I spent last week reporting a story in Nairobi, Kenya. When I tell people that I live in Egypt, they look at me with concern. They ask, isn’t it very dangerous there? Aren’t you afraid? Their comments strike me as strange, given that Nairobi is a place where many of the houses of wealthier residents are hidden behind foreboding metal gates, with guards and sometimes dogs outside. Walls are topped with shards of broken glass or barbed wire, and every door in many houses is secured by an extra padlock.
I think about the “bawab” system in Egypt. Many apartment buildings in Cairo do not have an external lock for which residents have the key. Instead, someone sits on a bench outside, usually a man, sometimes a woman. There seem to be few prerequisites for the job. For example, age does not seem to be a factor; I have known several very elderly bawabs. I even heard of one who was blind. Sometimes small children stand outside filling in for their parents. Usually the bawab will ask strangers whom they are going to see when they go upstairs, but not always. Yet it’s a system that by and large seems quite effective. Though petty crime is on the rise in Egypt, I am always shocked at the low levels of it compared to other large cities in which I have lived.
The Anti-Protest Law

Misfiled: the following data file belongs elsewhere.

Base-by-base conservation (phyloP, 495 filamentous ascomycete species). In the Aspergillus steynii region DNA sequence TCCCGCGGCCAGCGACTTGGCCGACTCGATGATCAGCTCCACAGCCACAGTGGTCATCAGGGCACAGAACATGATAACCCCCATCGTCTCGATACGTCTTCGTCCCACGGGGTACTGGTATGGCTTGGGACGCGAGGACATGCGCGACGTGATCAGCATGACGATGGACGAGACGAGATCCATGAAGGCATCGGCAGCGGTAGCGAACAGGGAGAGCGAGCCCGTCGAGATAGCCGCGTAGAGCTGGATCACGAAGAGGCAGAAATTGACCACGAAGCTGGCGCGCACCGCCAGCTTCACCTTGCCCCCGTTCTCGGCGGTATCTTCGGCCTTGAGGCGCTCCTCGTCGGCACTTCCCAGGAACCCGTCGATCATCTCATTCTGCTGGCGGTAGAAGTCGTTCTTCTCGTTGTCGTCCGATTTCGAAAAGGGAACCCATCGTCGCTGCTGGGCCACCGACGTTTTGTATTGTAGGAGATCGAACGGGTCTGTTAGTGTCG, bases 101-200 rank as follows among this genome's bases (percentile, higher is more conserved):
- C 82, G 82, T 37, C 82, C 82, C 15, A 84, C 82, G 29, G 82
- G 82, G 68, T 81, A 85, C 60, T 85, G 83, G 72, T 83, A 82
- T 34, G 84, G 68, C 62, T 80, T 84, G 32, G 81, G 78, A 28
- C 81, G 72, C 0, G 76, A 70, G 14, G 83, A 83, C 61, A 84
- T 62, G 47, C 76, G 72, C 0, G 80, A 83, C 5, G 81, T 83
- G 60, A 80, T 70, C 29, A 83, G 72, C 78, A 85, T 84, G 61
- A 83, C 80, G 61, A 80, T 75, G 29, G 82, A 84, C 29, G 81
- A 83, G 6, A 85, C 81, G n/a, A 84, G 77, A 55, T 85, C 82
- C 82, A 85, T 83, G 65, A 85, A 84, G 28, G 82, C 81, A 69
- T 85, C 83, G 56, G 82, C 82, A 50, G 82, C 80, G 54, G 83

After the uprisings in early 2011 that toppled Mubarak, who had ruled the country for three decades., after Tahrir Square and the crowds in it had become symbols of hope for oppressed peoples everywhere, after so much stayed the same after Mubarak’s ouster—there were still no jobs, rampant poverty, unchecked pollution, poor school systems—after all of that, Egypt is considering passing a “Protest Law” that significantly curtails the right to free assembly. Protest organizers would have to request permission from the police 24 hours in advance. They would have to provide details of their planned protest, such as the location and the route of the march, start and end time, the issues at hand, their demands and the names of the organizers. The law bans sit-ins, sleeping over at protest sites, blocking roads or negatively impacting the lives of other citizens, including “obstructing their interests” and endangerment.
The law “treats peaceful protesters like criminals and grants security forces additional powers to crush them,” says Hassiba Hadj Sahraoui, Amnesty International’s Deputy Director for the Middle East and North Africa.
More than anything else that has happened, that announcement seems to have stirred public outcry. The interim president Adly Mansour has decided to delay its ratification.